The first step up for Eubank Jr. after a procession of cab drivers. Next Gen finally squared off against a solid unbeaten prospect in Billy Joe, and he was out-worked en route to a narrow points loss. Saunders has since become famous for taking the WBO Middleweight belt hostage.
February 2015 – Dmitrii Chudinov
Following his first loss, Eubank faced Chudinov. Unbeaten (but with 2 draws), the Russian prospect had proved that he has goods, but also serious holes and weaknesses in his game. Close minded, one-dimensional, unable to adjust his gameplan, Chudinov had little chance of holding on to the top, and Eubank sent Chudinov into irrelevance.
October 2015 – Tony Jeter
Eubank earned a WBA Interim title for the Chudinov win, and he honored it with a first defence against an unknown journeyman from the British domestic scene. Eubank gave Jeter his 4th KO loss and he hasn’t been heard from since.
December 2015 – Gary O’Sullivan
One of a series of “stay busy” fights, this matchup was taken to avoid Danny Jacobs. O’Sullivan at the time was nothing but a domestic level fighter, and he has remained one since the loss.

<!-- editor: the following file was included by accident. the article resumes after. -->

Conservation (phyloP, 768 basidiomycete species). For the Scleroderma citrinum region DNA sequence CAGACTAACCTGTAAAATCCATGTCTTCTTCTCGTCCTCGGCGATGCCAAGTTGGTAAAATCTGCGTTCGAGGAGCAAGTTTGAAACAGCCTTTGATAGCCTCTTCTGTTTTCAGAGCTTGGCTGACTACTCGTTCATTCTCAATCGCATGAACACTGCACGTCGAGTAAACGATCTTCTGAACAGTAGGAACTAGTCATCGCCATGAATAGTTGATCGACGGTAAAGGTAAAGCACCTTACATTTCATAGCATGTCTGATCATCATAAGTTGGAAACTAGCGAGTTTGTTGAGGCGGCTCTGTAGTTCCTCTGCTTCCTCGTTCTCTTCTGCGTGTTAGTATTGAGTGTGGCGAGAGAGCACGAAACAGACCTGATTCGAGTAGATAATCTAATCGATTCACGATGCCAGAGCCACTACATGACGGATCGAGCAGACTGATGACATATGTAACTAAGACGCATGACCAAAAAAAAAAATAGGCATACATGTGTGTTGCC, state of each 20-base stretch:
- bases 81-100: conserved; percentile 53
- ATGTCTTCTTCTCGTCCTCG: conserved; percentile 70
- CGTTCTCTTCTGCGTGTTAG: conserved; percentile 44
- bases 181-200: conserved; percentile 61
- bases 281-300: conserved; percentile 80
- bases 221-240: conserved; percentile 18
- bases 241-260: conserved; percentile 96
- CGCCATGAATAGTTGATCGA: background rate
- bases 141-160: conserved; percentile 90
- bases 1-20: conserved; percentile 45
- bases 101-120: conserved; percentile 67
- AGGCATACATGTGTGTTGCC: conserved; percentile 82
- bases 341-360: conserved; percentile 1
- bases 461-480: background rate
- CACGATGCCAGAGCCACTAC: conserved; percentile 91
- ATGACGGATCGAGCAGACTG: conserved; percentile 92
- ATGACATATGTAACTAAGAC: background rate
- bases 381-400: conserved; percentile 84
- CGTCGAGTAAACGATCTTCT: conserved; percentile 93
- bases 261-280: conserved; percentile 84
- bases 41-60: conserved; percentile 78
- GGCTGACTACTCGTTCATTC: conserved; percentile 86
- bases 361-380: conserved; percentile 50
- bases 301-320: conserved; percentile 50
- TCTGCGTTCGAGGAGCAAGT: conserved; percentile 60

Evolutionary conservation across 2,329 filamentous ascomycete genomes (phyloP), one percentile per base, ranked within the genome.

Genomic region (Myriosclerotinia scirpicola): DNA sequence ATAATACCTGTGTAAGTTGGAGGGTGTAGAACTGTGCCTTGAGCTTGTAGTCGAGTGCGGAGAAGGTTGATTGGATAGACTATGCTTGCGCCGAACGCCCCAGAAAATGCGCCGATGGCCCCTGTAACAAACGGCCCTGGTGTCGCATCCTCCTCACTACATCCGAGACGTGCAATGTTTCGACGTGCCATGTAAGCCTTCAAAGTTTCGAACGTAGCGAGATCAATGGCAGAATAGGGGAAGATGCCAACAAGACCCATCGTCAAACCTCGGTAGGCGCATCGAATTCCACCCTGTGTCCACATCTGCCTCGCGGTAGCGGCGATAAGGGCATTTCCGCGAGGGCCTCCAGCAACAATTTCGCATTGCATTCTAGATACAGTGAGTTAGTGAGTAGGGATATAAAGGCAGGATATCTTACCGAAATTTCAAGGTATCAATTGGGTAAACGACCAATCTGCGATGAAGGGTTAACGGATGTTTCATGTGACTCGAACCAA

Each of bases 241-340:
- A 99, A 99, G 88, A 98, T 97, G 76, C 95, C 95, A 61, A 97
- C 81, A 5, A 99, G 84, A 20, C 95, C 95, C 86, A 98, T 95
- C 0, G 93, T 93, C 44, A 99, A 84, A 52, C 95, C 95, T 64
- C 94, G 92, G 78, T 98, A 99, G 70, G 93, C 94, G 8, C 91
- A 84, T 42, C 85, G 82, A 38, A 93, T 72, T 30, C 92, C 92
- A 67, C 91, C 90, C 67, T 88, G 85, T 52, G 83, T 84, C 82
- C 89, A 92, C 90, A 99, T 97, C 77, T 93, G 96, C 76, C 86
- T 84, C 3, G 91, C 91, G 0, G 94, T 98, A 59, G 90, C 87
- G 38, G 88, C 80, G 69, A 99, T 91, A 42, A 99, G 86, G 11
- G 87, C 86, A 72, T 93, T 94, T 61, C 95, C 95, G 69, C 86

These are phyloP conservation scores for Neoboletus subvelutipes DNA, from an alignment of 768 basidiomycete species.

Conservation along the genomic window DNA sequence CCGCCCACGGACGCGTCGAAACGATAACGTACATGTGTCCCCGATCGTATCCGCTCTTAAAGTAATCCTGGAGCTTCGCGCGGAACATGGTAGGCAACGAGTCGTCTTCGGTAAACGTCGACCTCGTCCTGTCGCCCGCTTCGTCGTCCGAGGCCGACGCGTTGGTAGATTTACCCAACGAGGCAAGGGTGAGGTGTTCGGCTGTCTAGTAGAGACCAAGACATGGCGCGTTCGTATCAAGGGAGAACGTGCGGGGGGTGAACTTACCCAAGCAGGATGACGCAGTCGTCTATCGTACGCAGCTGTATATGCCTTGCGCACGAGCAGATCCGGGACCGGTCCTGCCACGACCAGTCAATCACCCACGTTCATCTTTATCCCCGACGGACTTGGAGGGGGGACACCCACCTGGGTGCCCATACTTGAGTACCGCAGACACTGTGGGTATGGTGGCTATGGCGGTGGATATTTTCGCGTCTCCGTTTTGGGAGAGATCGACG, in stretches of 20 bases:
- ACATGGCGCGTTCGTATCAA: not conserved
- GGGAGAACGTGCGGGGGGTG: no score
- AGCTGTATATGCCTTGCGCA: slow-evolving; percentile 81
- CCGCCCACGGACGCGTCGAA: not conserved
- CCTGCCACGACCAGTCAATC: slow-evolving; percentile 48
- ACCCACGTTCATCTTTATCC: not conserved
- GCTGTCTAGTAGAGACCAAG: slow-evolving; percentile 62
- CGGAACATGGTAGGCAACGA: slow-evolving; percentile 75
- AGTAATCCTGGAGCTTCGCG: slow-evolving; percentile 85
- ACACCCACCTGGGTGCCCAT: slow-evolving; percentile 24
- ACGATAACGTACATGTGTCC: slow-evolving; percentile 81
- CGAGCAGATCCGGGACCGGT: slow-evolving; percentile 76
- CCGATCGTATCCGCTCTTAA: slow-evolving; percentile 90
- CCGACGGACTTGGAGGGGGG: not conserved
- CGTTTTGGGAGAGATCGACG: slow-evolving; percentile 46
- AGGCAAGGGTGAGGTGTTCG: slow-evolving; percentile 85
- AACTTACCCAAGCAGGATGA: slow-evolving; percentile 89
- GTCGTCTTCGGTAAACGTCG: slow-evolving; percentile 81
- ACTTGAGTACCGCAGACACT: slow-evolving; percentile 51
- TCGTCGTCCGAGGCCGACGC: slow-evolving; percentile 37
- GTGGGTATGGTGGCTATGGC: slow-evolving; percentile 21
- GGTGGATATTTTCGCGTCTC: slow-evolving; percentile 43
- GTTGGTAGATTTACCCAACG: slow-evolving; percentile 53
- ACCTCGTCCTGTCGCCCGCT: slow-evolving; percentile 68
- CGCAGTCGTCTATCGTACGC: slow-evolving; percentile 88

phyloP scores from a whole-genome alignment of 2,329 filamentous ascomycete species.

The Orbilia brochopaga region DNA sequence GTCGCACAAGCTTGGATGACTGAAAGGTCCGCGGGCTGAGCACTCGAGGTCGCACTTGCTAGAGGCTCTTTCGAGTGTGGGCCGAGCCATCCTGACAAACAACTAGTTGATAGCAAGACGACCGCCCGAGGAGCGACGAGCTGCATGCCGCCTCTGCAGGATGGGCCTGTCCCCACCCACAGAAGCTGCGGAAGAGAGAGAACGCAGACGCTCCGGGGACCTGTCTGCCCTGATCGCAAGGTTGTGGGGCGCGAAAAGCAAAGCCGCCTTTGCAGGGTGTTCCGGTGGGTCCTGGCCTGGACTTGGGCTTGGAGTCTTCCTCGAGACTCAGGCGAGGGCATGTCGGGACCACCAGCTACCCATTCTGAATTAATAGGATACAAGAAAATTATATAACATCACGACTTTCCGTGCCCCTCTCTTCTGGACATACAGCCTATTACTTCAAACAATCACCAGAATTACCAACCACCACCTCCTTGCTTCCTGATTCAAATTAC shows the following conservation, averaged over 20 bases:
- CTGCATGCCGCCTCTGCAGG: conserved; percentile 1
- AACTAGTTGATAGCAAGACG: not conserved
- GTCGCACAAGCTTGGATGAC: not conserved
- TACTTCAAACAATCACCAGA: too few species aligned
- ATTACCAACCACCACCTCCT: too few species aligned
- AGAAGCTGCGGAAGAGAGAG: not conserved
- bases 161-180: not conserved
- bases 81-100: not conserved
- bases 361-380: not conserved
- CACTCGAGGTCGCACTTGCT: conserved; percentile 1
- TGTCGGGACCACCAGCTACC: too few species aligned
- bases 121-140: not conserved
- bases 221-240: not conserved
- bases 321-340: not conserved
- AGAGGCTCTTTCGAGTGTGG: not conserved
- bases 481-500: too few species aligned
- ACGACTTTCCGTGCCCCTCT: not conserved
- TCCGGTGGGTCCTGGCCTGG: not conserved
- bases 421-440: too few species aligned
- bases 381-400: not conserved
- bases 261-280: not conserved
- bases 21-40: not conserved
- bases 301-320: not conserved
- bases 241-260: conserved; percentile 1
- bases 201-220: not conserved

March 2016 – Nick Blackwell
Nick Blackwell was not treated as a complete cherry pick for Eubank, but a fight that could be competitive on some level. All of Blackwell’s prior losses came to respected world-title contenders, including is the current WBO Middleweight Champion. Nick Blackwell found some early success, however the fight quickly progressed onto one-sided onslaught with Blackwell collapsing inside the ring following the outrageously late 10 round TKO stoppage.
Juny 2016 — Tom Doran
Following the trauma of the Blackwell fight, Eubank Jr. took on an easy fight (even by his standards) against the untested and little known domestic prospect Tom Doran. The night ended early with Eubank taking the gold home in a showcase performance.
February 2017 – Renold Quinlan
Following a fluke win over Daniel Geale, Renold Quinlan was open to a good cashout payday, and Eubank Jr. was the man to choose him as dancing partner to celebrate his brand new ITV PPV deal. Quinlan showed nothing aside from his heart of a lion. Unsurprisingly, that was not enough to overcome Eubank.
July 2017 – Artur Abraham
At one time Artur Abraham was recognized as the #1 Middleweight and then one of the best Super Middleweights in the world. He was a frightening and difficult opponent for everyone. With his typical German turtling style, very few could crack his guard. But by the time of fighting Chris Eubank, Abraham was nothing more than a dead shell of his past self. And that’s exactly what he showed in the fight: a complete inability and lack of desire to perform a sustained attack on his opponent.